SAN FRANCISCO, California – Sitting in an immigration office another day, I had to answer a few questions in order to extend my stay in the United States. An officer with a peculiar name, Mr. Ennis, was a grey-haired civil servant with a vacant look on his face. He began the procedure by looking at my application documents. “You were not born in Ukraine,” was his first reaction to my file. “You were born in the U.S.S.R.,” he added sternly, crossing out what I had written.
Mr. Ennis was technically right: Ukraine was a part of the Soviet Union in 1982. But does that make me Soviet when it comes to defining nationality? Avoiding trouble, I didn’t ask him, but the thought crossed my mind. I am glad he left my Ukrainian-ness without further questioning.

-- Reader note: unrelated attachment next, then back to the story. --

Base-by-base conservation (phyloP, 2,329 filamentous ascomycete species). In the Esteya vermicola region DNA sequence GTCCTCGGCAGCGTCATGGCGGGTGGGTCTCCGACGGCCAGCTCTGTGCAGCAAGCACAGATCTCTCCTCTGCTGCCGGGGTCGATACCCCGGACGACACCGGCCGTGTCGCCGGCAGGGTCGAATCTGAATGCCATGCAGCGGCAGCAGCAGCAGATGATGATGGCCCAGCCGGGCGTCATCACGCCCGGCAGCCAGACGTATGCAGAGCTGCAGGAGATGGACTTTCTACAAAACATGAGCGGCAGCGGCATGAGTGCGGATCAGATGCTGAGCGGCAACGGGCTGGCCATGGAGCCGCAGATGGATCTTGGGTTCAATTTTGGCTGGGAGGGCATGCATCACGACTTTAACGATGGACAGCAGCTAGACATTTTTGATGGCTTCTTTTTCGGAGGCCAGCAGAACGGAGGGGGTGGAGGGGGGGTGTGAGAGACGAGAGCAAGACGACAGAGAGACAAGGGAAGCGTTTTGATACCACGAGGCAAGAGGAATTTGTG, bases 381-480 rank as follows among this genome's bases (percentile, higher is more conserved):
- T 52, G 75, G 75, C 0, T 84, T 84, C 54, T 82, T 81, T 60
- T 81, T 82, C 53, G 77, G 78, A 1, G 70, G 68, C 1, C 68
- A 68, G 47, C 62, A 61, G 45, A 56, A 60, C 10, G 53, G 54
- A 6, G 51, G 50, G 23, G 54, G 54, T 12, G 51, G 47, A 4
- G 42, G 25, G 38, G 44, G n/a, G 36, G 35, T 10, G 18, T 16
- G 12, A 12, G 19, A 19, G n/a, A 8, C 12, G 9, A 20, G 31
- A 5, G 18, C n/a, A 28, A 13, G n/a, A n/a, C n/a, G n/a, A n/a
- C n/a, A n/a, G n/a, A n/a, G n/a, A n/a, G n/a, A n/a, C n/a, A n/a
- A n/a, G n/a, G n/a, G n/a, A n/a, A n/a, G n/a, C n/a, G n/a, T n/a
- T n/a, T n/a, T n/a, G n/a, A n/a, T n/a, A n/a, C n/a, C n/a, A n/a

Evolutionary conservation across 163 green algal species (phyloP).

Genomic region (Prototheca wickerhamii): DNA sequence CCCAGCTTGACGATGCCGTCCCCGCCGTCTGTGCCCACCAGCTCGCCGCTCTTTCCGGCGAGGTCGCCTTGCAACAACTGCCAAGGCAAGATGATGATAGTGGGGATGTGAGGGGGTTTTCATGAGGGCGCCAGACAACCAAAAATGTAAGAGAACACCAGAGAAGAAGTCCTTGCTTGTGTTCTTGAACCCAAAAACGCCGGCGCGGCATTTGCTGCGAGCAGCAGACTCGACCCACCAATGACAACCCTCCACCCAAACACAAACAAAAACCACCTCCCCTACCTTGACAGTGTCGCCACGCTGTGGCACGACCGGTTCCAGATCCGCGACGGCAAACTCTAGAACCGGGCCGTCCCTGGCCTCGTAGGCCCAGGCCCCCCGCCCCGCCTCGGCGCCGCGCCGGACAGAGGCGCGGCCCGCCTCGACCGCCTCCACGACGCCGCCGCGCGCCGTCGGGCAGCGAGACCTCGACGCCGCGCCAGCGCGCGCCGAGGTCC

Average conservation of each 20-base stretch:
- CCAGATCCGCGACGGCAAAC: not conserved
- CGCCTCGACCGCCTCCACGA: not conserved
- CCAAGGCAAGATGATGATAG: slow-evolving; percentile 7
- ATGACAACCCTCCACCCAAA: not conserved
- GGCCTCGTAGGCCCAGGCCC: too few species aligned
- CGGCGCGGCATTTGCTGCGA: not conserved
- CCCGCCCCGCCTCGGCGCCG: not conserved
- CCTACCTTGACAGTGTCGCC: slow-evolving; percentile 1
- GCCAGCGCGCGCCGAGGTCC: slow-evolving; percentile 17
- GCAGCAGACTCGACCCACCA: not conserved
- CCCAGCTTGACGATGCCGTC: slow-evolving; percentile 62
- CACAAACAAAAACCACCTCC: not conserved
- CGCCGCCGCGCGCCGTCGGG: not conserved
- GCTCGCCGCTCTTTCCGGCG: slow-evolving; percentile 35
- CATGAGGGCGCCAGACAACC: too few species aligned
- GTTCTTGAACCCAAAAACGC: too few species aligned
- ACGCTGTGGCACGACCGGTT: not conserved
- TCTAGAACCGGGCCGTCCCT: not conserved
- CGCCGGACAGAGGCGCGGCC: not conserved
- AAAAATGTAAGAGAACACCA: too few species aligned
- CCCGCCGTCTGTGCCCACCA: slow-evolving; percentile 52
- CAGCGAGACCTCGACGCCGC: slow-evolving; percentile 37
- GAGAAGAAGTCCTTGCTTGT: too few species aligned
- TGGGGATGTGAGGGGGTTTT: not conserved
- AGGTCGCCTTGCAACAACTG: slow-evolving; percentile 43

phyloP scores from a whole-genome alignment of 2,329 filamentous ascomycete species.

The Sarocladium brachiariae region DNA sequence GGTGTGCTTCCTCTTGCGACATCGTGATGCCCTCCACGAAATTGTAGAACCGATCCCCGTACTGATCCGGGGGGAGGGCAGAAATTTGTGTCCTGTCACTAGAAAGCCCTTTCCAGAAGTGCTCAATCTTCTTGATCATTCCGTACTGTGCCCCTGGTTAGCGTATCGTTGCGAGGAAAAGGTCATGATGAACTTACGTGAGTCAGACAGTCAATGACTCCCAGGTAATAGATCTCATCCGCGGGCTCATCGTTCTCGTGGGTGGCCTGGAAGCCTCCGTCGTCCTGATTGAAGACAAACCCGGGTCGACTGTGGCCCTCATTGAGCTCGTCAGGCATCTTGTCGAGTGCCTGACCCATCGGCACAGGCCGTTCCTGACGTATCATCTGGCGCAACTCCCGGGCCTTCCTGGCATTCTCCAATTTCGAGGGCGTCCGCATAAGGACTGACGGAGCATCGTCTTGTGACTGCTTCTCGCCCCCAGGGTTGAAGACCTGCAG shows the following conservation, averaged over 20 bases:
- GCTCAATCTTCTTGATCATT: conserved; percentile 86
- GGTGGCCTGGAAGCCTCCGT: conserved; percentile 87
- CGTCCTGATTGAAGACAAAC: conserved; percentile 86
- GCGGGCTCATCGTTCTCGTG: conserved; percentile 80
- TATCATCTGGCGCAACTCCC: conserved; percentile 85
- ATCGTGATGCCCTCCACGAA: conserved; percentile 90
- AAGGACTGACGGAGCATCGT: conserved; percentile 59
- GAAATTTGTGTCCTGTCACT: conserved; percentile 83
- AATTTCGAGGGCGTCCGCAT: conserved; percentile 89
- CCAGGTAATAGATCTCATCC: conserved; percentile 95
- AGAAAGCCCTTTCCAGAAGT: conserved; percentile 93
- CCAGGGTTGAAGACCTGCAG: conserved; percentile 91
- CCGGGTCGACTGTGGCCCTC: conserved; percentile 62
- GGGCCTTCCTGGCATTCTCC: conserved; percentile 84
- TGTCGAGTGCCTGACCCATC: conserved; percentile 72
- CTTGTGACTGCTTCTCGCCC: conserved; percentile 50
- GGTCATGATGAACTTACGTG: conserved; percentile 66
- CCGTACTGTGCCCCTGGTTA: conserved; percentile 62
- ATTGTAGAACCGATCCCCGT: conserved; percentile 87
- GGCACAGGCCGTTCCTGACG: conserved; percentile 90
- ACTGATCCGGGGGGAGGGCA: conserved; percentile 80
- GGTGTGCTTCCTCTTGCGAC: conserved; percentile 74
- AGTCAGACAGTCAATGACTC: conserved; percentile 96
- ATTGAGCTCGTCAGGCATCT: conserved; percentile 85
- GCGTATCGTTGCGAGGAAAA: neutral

It so happens that we are haunted by the ghosts of our geopolitical past through most of our life. Being labeled Soviet may sound derogatory to some people, but to others, it’s a part of identity that’s not worth fighting with. In my reports on culture, I circumvent sensitive subjects by referring to them as Slavic to please the crowd. Yes, I try to stay neutral. Because if I say that it’s a truly Ukrainian habit to drink tea leaving a teaspoon in a cup until you finish, someone would argue that Russians tend to enjoy this eye-poking experience just as much.